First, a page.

This artist's concept shows the geometry of a space telescope aligned with a starshade, a technology used to block starlight in order to reveal the presence of planets orbiting that star. Image Credit: NASA/JPL-Caltech
Welcome back to the next series of ‘How astronomers detect exoplanets?’ This series is about one of the most promising methods of detecting exoplanets - direct imaging method. Note that the detection method to be used all depends on the many factors like the planet’s cosmic distance from us (observer) and also from its host star, planet’s type, and planet’s atmosphere. Depending on the facet of a particular planet we have methods like radial velocity method, direct imaging, transit method, gravitational lensing, and astrometry. (We have other methods too like flare and variability echo detection, auroral radio emissions, optical interferometry, and eclipsing binary minima timing and more).
As the name suggests, direct imaging is the process of directly capturing the image of exoplanets. Though as the name also suggests this method to be as similar to our familiar and quotidian imaging technique, direct imaging in the case of detecting the exoplanets is much different and involves much technical stuff. Detecting and resolving them directly from their host star is not an easy task as the planets do not have their own light source and what little light comes from the host star tends to be lost in the planet’s atmosphere. To make the planets faint to see, the atmosphere of its star also plays a vital role.
Using this direct imaging method NASA has till now (June 26, 2020) detected 49 planets beyond our solar system and record indicates that 139 planets, 104 planetary systems, 4 multiple-planet systems have been confirmed worldwide till June 26, 2020.
Direct imaging technique depends on detecting the infrared wavelengths that are generated from the planet’s atmosphere due to the heat they receive from their host star.
This phenomenon is also prevailing on Earth. As the solar radiation from the Sun hits the Earth, some of the energy is absorbed by the atmosphere and the surface, thereby warming the planet Earth. This heat is radiated by the Earth in the form of infrared radiation.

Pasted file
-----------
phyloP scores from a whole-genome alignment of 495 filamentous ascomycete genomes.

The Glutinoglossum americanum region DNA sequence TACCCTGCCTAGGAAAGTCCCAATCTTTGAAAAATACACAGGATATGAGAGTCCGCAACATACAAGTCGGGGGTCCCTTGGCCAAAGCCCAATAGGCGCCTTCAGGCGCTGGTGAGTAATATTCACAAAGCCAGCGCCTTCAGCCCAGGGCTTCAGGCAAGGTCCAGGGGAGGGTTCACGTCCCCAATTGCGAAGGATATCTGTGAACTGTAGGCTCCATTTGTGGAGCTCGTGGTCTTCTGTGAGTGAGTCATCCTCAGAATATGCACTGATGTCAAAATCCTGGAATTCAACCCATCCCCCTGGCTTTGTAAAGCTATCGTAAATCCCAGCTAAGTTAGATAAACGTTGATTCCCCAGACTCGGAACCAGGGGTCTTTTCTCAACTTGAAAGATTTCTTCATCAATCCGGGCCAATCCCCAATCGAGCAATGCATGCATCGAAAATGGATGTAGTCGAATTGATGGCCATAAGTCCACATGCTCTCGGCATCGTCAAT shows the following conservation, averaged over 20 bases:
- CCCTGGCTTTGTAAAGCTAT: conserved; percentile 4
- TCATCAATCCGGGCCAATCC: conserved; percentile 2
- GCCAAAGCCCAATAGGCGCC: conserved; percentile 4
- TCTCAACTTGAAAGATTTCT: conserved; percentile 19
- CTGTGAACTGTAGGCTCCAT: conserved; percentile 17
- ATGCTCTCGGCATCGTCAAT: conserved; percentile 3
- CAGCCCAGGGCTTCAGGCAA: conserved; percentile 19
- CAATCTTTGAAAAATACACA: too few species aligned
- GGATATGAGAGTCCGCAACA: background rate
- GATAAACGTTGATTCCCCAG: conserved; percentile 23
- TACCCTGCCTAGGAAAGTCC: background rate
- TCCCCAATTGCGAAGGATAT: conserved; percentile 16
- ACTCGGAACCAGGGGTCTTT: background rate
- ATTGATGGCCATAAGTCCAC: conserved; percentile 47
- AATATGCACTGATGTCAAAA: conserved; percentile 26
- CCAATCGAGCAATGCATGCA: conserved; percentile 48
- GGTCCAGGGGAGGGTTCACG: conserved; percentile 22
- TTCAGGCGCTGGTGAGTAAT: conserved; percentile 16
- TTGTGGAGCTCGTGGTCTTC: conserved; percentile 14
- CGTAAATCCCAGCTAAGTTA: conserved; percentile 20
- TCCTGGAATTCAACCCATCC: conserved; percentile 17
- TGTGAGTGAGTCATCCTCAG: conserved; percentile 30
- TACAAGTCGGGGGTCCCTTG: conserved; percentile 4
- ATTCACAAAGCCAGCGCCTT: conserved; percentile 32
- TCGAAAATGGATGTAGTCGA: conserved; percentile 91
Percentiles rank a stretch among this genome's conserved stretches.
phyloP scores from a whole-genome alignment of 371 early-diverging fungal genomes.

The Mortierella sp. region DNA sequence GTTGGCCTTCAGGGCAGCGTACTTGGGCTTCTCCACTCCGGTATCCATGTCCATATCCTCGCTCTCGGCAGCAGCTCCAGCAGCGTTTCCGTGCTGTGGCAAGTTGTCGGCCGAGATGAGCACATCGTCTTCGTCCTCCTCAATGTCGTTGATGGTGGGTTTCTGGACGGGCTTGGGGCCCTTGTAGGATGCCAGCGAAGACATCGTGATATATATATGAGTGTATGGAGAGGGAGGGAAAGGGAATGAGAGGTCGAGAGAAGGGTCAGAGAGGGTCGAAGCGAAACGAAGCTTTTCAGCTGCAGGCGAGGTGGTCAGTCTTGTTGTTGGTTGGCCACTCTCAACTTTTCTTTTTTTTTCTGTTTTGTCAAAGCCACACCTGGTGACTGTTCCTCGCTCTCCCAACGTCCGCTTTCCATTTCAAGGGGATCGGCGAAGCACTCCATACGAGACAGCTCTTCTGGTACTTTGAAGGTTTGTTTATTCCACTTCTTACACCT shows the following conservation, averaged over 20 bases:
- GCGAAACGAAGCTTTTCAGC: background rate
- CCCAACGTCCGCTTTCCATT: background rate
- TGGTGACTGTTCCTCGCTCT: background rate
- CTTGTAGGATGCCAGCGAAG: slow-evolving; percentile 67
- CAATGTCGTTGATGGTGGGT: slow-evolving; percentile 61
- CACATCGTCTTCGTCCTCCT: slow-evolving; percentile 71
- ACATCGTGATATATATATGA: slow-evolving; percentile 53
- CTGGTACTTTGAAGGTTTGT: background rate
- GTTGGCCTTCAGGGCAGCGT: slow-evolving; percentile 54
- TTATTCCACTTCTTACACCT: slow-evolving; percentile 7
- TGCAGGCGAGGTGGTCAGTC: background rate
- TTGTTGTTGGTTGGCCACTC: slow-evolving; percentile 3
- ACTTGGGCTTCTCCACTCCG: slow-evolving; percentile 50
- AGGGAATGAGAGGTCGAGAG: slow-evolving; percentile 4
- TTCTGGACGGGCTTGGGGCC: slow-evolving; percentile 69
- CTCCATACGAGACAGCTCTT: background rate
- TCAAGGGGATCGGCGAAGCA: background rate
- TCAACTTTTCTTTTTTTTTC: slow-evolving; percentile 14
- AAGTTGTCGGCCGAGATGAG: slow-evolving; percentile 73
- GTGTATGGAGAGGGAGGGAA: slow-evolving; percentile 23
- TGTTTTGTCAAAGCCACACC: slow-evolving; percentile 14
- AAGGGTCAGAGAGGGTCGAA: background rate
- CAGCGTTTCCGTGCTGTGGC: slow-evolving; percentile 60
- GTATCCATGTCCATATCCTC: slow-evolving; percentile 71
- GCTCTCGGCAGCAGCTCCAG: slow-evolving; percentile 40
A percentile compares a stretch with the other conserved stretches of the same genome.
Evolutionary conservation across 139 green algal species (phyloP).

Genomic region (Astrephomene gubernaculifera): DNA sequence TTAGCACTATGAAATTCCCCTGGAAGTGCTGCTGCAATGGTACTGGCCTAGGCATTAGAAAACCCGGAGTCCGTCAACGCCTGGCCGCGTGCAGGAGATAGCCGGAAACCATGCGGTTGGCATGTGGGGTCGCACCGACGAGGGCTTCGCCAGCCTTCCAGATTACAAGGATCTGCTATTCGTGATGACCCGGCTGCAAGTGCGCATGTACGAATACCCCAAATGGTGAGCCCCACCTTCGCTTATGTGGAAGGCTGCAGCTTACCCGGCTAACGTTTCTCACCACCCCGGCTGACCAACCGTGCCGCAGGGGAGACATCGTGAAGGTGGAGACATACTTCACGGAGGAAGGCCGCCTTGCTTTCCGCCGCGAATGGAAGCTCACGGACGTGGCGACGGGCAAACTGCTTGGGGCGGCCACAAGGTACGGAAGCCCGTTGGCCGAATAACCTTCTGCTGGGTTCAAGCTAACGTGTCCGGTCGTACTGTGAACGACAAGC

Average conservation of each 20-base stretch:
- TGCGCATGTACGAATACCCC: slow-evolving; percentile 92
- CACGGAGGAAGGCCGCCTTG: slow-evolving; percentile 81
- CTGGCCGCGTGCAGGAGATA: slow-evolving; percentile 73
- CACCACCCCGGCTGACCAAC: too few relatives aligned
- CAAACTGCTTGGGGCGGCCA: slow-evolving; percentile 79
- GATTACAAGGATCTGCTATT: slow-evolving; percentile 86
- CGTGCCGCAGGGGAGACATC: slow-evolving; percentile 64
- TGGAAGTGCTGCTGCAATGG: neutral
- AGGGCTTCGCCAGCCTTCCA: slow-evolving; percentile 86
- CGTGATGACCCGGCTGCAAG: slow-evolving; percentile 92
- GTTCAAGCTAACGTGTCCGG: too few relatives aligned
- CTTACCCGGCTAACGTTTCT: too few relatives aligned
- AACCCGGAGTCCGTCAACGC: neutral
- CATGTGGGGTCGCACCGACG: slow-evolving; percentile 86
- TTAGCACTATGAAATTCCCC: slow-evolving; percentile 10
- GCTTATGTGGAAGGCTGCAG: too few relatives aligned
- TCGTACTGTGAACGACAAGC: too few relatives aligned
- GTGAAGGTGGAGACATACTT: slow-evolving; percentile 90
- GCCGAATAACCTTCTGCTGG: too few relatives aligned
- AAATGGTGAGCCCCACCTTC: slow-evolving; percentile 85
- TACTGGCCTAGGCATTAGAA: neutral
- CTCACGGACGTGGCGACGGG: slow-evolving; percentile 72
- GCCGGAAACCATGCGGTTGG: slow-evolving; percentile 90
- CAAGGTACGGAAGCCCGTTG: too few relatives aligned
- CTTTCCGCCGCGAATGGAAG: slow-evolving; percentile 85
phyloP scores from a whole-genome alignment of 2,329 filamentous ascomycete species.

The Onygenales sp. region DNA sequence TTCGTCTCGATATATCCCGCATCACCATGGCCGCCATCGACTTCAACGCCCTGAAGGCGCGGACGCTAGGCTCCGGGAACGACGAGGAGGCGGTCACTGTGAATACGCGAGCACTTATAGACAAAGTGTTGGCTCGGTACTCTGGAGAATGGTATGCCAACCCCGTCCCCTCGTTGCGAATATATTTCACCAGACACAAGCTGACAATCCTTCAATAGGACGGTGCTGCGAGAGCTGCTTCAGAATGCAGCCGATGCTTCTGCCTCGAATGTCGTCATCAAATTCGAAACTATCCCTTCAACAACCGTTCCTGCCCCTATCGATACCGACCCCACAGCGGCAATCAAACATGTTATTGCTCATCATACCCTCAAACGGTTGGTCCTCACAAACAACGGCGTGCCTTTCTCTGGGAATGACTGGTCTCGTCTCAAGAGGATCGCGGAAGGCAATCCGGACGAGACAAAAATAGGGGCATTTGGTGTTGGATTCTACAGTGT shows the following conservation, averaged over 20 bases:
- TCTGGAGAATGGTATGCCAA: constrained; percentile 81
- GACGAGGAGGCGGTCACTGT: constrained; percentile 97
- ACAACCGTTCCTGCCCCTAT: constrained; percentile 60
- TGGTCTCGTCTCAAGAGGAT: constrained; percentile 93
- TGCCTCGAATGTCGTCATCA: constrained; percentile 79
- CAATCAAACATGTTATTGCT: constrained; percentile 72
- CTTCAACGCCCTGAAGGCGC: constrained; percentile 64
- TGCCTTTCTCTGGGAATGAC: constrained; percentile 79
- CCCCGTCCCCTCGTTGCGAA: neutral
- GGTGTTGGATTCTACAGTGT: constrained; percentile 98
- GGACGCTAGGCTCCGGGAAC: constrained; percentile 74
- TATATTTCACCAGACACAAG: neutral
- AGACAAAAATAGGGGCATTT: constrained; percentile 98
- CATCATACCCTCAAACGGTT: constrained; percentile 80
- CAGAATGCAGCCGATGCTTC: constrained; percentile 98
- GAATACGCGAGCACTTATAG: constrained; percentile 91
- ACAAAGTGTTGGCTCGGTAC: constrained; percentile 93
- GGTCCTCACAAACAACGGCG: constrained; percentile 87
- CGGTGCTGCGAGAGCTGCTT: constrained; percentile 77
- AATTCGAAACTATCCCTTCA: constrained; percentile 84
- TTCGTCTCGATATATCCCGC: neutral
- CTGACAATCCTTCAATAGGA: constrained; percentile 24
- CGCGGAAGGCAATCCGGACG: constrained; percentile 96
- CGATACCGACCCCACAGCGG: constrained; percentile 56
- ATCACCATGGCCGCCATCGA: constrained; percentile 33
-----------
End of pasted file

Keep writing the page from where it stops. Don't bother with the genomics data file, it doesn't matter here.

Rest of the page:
Capturing the image of the planet using the direct imaging method will be much easier if the planet lies near to the star system (for reference if the star system is the Sun and the planet is larger as Jupiter then this technique will work perfectly).
Also, the planet needs to be widely separated from its parent star, and hot so that it emits intense infrared radiation. The image will be captured in the infrared region of the spectrum where the planet is brighter than it is at visible wavelengths.
The reason for grazing and capturing the planets at the infrared region of the spectrum lies in the reason for the brightness difference of the star and planets in their infrared region. At infrared wavelengths, a star is only likely to be about 1 million times brighter than a planet reflecting light, rather than a billion times (which is typically the case at visual wavelengths).
Under this method, astronomers mainly use two methods to block the lights from a planet’s host star. One method is called coronagraphy and another is starshade.
Coronagraphy uses a device - coronagraph, that is attached to the telescope designed to block out the direct light from a star so that nearby objects like the planet will only be seen and taken into account. These nearby objects will otherwise be hidden in the star's bright glare. Coronagraphs are now being used to directly image exoplanets from ground-based observatories.
Starshade also has the same functionality - blocking the direct starlight before it even enters a telescope while preserving the light emitted by the planet and makes it possible to see planets that the star system is governing. This technique is specially designed for the space-based telescopes.